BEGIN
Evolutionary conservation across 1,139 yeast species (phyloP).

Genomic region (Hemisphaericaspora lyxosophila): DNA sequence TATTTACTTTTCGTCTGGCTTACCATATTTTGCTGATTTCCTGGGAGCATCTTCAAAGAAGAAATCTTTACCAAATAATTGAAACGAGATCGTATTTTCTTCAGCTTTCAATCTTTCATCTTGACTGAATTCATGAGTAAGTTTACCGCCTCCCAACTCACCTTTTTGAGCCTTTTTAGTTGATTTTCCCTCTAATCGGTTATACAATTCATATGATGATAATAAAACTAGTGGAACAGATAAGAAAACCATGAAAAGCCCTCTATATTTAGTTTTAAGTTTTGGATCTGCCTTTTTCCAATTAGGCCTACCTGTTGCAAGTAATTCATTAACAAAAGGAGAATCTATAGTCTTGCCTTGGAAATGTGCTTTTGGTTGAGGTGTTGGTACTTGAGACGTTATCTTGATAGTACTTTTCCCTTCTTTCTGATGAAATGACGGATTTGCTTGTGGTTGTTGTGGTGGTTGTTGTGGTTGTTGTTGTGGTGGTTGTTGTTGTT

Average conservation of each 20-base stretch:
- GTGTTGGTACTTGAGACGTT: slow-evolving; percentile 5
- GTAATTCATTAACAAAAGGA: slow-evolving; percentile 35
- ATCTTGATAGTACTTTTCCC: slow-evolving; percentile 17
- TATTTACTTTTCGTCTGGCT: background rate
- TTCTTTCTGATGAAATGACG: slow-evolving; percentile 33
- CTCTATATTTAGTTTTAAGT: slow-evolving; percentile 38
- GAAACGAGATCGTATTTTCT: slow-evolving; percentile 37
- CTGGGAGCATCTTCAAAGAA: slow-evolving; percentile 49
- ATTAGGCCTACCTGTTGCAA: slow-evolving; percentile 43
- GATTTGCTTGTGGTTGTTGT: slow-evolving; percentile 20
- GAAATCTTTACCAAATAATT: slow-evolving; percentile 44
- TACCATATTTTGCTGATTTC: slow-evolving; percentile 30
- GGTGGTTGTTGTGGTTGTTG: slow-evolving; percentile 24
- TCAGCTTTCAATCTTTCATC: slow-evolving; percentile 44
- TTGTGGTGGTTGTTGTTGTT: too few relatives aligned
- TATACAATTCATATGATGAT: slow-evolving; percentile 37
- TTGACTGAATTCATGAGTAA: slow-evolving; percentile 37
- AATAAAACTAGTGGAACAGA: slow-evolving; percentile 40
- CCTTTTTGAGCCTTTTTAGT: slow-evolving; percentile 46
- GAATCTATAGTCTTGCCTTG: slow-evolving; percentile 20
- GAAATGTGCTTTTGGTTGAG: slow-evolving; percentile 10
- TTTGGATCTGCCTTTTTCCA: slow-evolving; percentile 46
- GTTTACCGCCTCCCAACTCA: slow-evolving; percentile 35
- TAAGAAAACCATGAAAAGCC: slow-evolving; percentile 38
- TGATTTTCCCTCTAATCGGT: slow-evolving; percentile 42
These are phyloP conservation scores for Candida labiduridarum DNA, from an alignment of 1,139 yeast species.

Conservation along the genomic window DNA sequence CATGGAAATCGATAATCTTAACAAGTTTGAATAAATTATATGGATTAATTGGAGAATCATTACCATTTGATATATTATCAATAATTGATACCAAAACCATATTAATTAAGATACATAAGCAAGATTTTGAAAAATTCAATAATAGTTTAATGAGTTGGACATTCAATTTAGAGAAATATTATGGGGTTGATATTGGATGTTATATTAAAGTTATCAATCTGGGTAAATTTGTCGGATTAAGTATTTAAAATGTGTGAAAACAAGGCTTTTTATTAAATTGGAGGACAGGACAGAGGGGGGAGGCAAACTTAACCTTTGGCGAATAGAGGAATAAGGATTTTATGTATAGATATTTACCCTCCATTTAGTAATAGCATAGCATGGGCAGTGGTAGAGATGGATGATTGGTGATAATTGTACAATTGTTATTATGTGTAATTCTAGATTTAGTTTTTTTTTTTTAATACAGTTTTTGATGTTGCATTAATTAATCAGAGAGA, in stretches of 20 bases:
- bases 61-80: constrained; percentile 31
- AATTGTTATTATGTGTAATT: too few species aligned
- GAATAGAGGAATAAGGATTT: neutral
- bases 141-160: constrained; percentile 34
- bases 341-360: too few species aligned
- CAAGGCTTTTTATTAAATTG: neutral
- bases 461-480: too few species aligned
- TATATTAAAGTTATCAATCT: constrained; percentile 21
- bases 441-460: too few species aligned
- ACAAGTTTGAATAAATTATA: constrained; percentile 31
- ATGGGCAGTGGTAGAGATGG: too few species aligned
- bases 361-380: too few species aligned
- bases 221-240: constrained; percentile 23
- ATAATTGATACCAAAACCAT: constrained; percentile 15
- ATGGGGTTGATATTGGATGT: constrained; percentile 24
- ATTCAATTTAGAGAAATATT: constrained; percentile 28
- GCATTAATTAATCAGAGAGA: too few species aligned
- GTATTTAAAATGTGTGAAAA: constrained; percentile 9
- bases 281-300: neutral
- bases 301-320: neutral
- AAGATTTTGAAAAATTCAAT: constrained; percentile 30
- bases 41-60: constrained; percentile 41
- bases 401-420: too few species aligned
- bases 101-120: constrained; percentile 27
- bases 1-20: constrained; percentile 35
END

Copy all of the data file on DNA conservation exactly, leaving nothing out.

Evolutionary conservation across 1,139 yeast species (phyloP).

Genomic region (Hemisphaericaspora lyxosophila): DNA sequence TATTTACTTTTCGTCTGGCTTACCATATTTTGCTGATTTCCTGGGAGCATCTTCAAAGAAGAAATCTTTACCAAATAATTGAAACGAGATCGTATTTTCTTCAGCTTTCAATCTTTCATCTTGACTGAATTCATGAGTAAGTTTACCGCCTCCCAACTCACCTTTTTGAGCCTTTTTAGTTGATTTTCCCTCTAATCGGTTATACAATTCATATGATGATAATAAAACTAGTGGAACAGATAAGAAAACCATGAAAAGCCCTCTATATTTAGTTTTAAGTTTTGGATCTGCCTTTTTCCAATTAGGCCTACCTGTTGCAAGTAATTCATTAACAAAAGGAGAATCTATAGTCTTGCCTTGGAAATGTGCTTTTGGTTGAGGTGTTGGTACTTGAGACGTTATCTTGATAGTACTTTTCCCTTCTTTCTGATGAAATGACGGATTTGCTTGTGGTTGTTGTGGTGGTTGTTGTGGTTGTTGTTGTGGTGGTTGTTGTTGTT

Average conservation of each 20-base stretch:
- GTGTTGGTACTTGAGACGTT: slow-evolving; percentile 5
- GTAATTCATTAACAAAAGGA: slow-evolving; percentile 35
- ATCTTGATAGTACTTTTCCC: slow-evolving; percentile 17
- TATTTACTTTTCGTCTGGCT: background rate
- TTCTTTCTGATGAAATGACG: slow-evolving; percentile 33
- CTCTATATTTAGTTTTAAGT: slow-evolving; percentile 38
- GAAACGAGATCGTATTTTCT: slow-evolving; percentile 37
- CTGGGAGCATCTTCAAAGAA: slow-evolving; percentile 49
- ATTAGGCCTACCTGTTGCAA: slow-evolving; percentile 43
- GATTTGCTTGTGGTTGTTGT: slow-evolving; percentile 20
- GAAATCTTTACCAAATAATT: slow-evolving; percentile 44
- TACCATATTTTGCTGATTTC: slow-evolving; percentile 30
- GGTGGTTGTTGTGGTTGTTG: slow-evolving; percentile 24
- TCAGCTTTCAATCTTTCATC: slow-evolving; percentile 44
- TTGTGGTGGTTGTTGTTGTT: too few relatives aligned
- TATACAATTCATATGATGAT: slow-evolving; percentile 37
- TTGACTGAATTCATGAGTAA: slow-evolving; percentile 37
- AATAAAACTAGTGGAACAGA: slow-evolving; percentile 40
- CCTTTTTGAGCCTTTTTAGT: slow-evolving; percentile 46
- GAATCTATAGTCTTGCCTTG: slow-evolving; percentile 20
- GAAATGTGCTTTTGGTTGAG: slow-evolving; percentile 10
- TTTGGATCTGCCTTTTTCCA: slow-evolving; percentile 46
- GTTTACCGCCTCCCAACTCA: slow-evolving; percentile 35
- TAAGAAAACCATGAAAAGCC: slow-evolving; percentile 38
- TGATTTTCCCTCTAATCGGT: slow-evolving; percentile 42
These are phyloP conservation scores for Candida labiduridarum DNA, from an alignment of 1,139 yeast species.

Conservation along the genomic window DNA sequence CATGGAAATCGATAATCTTAACAAGTTTGAATAAATTATATGGATTAATTGGAGAATCATTACCATTTGATATATTATCAATAATTGATACCAAAACCATATTAATTAAGATACATAAGCAAGATTTTGAAAAATTCAATAATAGTTTAATGAGTTGGACATTCAATTTAGAGAAATATTATGGGGTTGATATTGGATGTTATATTAAAGTTATCAATCTGGGTAAATTTGTCGGATTAAGTATTTAAAATGTGTGAAAACAAGGCTTTTTATTAAATTGGAGGACAGGACAGAGGGGGGAGGCAAACTTAACCTTTGGCGAATAGAGGAATAAGGATTTTATGTATAGATATTTACCCTCCATTTAGTAATAGCATAGCATGGGCAGTGGTAGAGATGGATGATTGGTGATAATTGTACAATTGTTATTATGTGTAATTCTAGATTTAGTTTTTTTTTTTTAATACAGTTTTTGATGTTGCATTAATTAATCAGAGAGA, in stretches of 20 bases:
- bases 61-80: constrained; percentile 31
- AATTGTTATTATGTGTAATT: too few species aligned
- GAATAGAGGAATAAGGATTT: neutral
- bases 141-160: constrained; percentile 34
- bases 341-360: too few species aligned
- CAAGGCTTTTTATTAAATTG: neutral
- bases 461-480: too few species aligned
- TATATTAAAGTTATCAATCT: constrained; percentile 21
- bases 441-460: too few species aligned
- ACAAGTTTGAATAAATTATA: constrained; percentile 31
- ATGGGCAGTGGTAGAGATGG: too few species aligned
- bases 361-380: too few species aligned
- bases 221-240: constrained; percentile 23
- ATAATTGATACCAAAACCAT: constrained; percentile 15
- ATGGGGTTGATATTGGATGT: constrained; percentile 24
- ATTCAATTTAGAGAAATATT: constrained; percentile 28
- GCATTAATTAATCAGAGAGA: too few species aligned
- GTATTTAAAATGTGTGAAAA: constrained; percentile 9
- bases 281-300: neutral
- bases 301-320: neutral
- AAGATTTTGAAAAATTCAAT: constrained; percentile 30
- bases 41-60: constrained; percentile 41
- bases 401-420: too few species aligned
- bases 101-120: constrained; percentile 27
- bases 1-20: constrained; percentile 35